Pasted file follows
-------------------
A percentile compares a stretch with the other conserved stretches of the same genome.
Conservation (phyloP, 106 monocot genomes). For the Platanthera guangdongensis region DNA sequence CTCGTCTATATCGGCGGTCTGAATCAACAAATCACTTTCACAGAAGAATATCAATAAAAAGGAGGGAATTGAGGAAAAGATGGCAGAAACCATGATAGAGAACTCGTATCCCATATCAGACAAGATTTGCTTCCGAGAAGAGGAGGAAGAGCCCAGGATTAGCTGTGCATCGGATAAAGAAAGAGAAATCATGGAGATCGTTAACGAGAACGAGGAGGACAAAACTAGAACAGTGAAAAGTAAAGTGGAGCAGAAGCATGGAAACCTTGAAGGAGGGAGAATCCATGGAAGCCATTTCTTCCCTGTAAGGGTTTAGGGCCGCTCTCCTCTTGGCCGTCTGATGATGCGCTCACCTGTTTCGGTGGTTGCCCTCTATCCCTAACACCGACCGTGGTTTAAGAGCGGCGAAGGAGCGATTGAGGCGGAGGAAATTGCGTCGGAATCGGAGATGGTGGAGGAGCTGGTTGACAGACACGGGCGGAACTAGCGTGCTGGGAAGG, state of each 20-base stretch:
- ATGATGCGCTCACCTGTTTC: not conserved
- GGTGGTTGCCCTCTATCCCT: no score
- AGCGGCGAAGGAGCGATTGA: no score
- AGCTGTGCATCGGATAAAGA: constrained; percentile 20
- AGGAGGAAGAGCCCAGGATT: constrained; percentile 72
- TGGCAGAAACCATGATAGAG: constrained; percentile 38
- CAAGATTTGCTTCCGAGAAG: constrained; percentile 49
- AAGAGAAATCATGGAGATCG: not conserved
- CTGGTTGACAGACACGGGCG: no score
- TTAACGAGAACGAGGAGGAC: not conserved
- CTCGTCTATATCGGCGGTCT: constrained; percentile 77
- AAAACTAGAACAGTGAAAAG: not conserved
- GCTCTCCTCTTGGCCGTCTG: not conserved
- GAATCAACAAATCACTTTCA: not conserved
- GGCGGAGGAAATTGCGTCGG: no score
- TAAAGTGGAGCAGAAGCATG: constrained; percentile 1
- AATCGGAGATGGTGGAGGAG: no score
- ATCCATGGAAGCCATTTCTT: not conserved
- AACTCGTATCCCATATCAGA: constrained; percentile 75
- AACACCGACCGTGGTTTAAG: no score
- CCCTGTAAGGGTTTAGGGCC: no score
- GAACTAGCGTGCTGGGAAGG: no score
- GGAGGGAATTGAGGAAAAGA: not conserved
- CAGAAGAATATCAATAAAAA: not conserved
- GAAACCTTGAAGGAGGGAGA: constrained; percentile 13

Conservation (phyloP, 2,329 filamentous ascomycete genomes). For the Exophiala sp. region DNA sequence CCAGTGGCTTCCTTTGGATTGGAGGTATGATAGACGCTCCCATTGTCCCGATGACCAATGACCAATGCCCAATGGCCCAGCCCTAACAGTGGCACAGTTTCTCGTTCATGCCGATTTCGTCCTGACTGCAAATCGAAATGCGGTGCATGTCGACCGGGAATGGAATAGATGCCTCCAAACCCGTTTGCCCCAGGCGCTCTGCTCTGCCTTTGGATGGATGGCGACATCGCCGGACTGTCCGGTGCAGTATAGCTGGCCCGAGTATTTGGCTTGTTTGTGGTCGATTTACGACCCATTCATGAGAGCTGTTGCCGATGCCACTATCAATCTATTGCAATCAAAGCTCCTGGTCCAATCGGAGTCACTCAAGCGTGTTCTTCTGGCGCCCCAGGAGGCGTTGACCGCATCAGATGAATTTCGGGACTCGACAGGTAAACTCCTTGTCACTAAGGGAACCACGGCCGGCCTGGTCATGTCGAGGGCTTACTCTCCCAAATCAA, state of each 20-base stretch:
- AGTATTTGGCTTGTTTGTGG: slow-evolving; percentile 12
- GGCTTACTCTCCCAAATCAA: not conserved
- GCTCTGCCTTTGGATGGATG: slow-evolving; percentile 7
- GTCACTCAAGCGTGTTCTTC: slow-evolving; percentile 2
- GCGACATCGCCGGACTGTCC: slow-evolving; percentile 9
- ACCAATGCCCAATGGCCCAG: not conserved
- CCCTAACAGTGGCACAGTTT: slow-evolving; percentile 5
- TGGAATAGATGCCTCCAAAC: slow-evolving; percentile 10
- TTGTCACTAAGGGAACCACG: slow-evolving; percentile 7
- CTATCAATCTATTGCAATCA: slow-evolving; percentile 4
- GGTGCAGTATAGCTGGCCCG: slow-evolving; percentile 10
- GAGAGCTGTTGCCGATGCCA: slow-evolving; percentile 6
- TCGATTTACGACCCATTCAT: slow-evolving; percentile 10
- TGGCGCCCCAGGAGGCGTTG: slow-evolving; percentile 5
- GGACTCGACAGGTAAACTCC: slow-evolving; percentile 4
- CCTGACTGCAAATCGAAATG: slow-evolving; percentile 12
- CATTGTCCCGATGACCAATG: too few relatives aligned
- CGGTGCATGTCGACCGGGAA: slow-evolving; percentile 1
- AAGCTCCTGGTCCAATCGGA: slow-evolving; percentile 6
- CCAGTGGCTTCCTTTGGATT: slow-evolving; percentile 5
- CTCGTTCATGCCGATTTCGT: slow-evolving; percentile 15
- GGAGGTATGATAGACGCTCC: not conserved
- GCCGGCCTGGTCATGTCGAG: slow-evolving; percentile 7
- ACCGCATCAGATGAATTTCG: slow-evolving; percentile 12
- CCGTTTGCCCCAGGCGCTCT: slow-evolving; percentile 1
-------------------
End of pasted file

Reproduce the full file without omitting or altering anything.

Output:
A percentile compares a stretch with the other conserved stretches of the same genome.
Conservation (phyloP, 106 monocot genomes). For the Platanthera guangdongensis region DNA sequence CTCGTCTATATCGGCGGTCTGAATCAACAAATCACTTTCACAGAAGAATATCAATAAAAAGGAGGGAATTGAGGAAAAGATGGCAGAAACCATGATAGAGAACTCGTATCCCATATCAGACAAGATTTGCTTCCGAGAAGAGGAGGAAGAGCCCAGGATTAGCTGTGCATCGGATAAAGAAAGAGAAATCATGGAGATCGTTAACGAGAACGAGGAGGACAAAACTAGAACAGTGAAAAGTAAAGTGGAGCAGAAGCATGGAAACCTTGAAGGAGGGAGAATCCATGGAAGCCATTTCTTCCCTGTAAGGGTTTAGGGCCGCTCTCCTCTTGGCCGTCTGATGATGCGCTCACCTGTTTCGGTGGTTGCCCTCTATCCCTAACACCGACCGTGGTTTAAGAGCGGCGAAGGAGCGATTGAGGCGGAGGAAATTGCGTCGGAATCGGAGATGGTGGAGGAGCTGGTTGACAGACACGGGCGGAACTAGCGTGCTGGGAAGG, state of each 20-base stretch:
- ATGATGCGCTCACCTGTTTC: not conserved
- GGTGGTTGCCCTCTATCCCT: no score
- AGCGGCGAAGGAGCGATTGA: no score
- AGCTGTGCATCGGATAAAGA: constrained; percentile 20
- AGGAGGAAGAGCCCAGGATT: constrained; percentile 72
- TGGCAGAAACCATGATAGAG: constrained; percentile 38
- CAAGATTTGCTTCCGAGAAG: constrained; percentile 49
- AAGAGAAATCATGGAGATCG: not conserved
- CTGGTTGACAGACACGGGCG: no score
- TTAACGAGAACGAGGAGGAC: not conserved
- CTCGTCTATATCGGCGGTCT: constrained; percentile 77
- AAAACTAGAACAGTGAAAAG: not conserved
- GCTCTCCTCTTGGCCGTCTG: not conserved
- GAATCAACAAATCACTTTCA: not conserved
- GGCGGAGGAAATTGCGTCGG: no score
- TAAAGTGGAGCAGAAGCATG: constrained; percentile 1
- AATCGGAGATGGTGGAGGAG: no score
- ATCCATGGAAGCCATTTCTT: not conserved
- AACTCGTATCCCATATCAGA: constrained; percentile 75
- AACACCGACCGTGGTTTAAG: no score
- CCCTGTAAGGGTTTAGGGCC: no score
- GAACTAGCGTGCTGGGAAGG: no score
- GGAGGGAATTGAGGAAAAGA: not conserved
- CAGAAGAATATCAATAAAAA: not conserved
- GAAACCTTGAAGGAGGGAGA: constrained; percentile 13

Conservation (phyloP, 2,329 filamentous ascomycete genomes). For the Exophiala sp. region DNA sequence CCAGTGGCTTCCTTTGGATTGGAGGTATGATAGACGCTCCCATTGTCCCGATGACCAATGACCAATGCCCAATGGCCCAGCCCTAACAGTGGCACAGTTTCTCGTTCATGCCGATTTCGTCCTGACTGCAAATCGAAATGCGGTGCATGTCGACCGGGAATGGAATAGATGCCTCCAAACCCGTTTGCCCCAGGCGCTCTGCTCTGCCTTTGGATGGATGGCGACATCGCCGGACTGTCCGGTGCAGTATAGCTGGCCCGAGTATTTGGCTTGTTTGTGGTCGATTTACGACCCATTCATGAGAGCTGTTGCCGATGCCACTATCAATCTATTGCAATCAAAGCTCCTGGTCCAATCGGAGTCACTCAAGCGTGTTCTTCTGGCGCCCCAGGAGGCGTTGACCGCATCAGATGAATTTCGGGACTCGACAGGTAAACTCCTTGTCACTAAGGGAACCACGGCCGGCCTGGTCATGTCGAGGGCTTACTCTCCCAAATCAA, state of each 20-base stretch:
- AGTATTTGGCTTGTTTGTGG: slow-evolving; percentile 12
- GGCTTACTCTCCCAAATCAA: not conserved
- GCTCTGCCTTTGGATGGATG: slow-evolving; percentile 7
- GTCACTCAAGCGTGTTCTTC: slow-evolving; percentile 2
- GCGACATCGCCGGACTGTCC: slow-evolving; percentile 9
- ACCAATGCCCAATGGCCCAG: not conserved
- CCCTAACAGTGGCACAGTTT: slow-evolving; percentile 5
- TGGAATAGATGCCTCCAAAC: slow-evolving; percentile 10
- TTGTCACTAAGGGAACCACG: slow-evolving; percentile 7
- CTATCAATCTATTGCAATCA: slow-evolving; percentile 4
- GGTGCAGTATAGCTGGCCCG: slow-evolving; percentile 10
- GAGAGCTGTTGCCGATGCCA: slow-evolving; percentile 6
- TCGATTTACGACCCATTCAT: slow-evolving; percentile 10
- TGGCGCCCCAGGAGGCGTTG: slow-evolving; percentile 5
- GGACTCGACAGGTAAACTCC: slow-evolving; percentile 4
- CCTGACTGCAAATCGAAATG: slow-evolving; percentile 12
- CATTGTCCCGATGACCAATG: too few relatives aligned
- CGGTGCATGTCGACCGGGAA: slow-evolving; percentile 1
- AAGCTCCTGGTCCAATCGGA: slow-evolving; percentile 6
- CCAGTGGCTTCCTTTGGATT: slow-evolving; percentile 5
- CTCGTTCATGCCGATTTCGT: slow-evolving; percentile 15
- GGAGGTATGATAGACGCTCC: not conserved
- GCCGGCCTGGTCATGTCGAG: slow-evolving; percentile 7
- ACCGCATCAGATGAATTTCG: slow-evolving; percentile 12
- CCGTTTGCCCCAGGCGCTCT: slow-evolving; percentile 1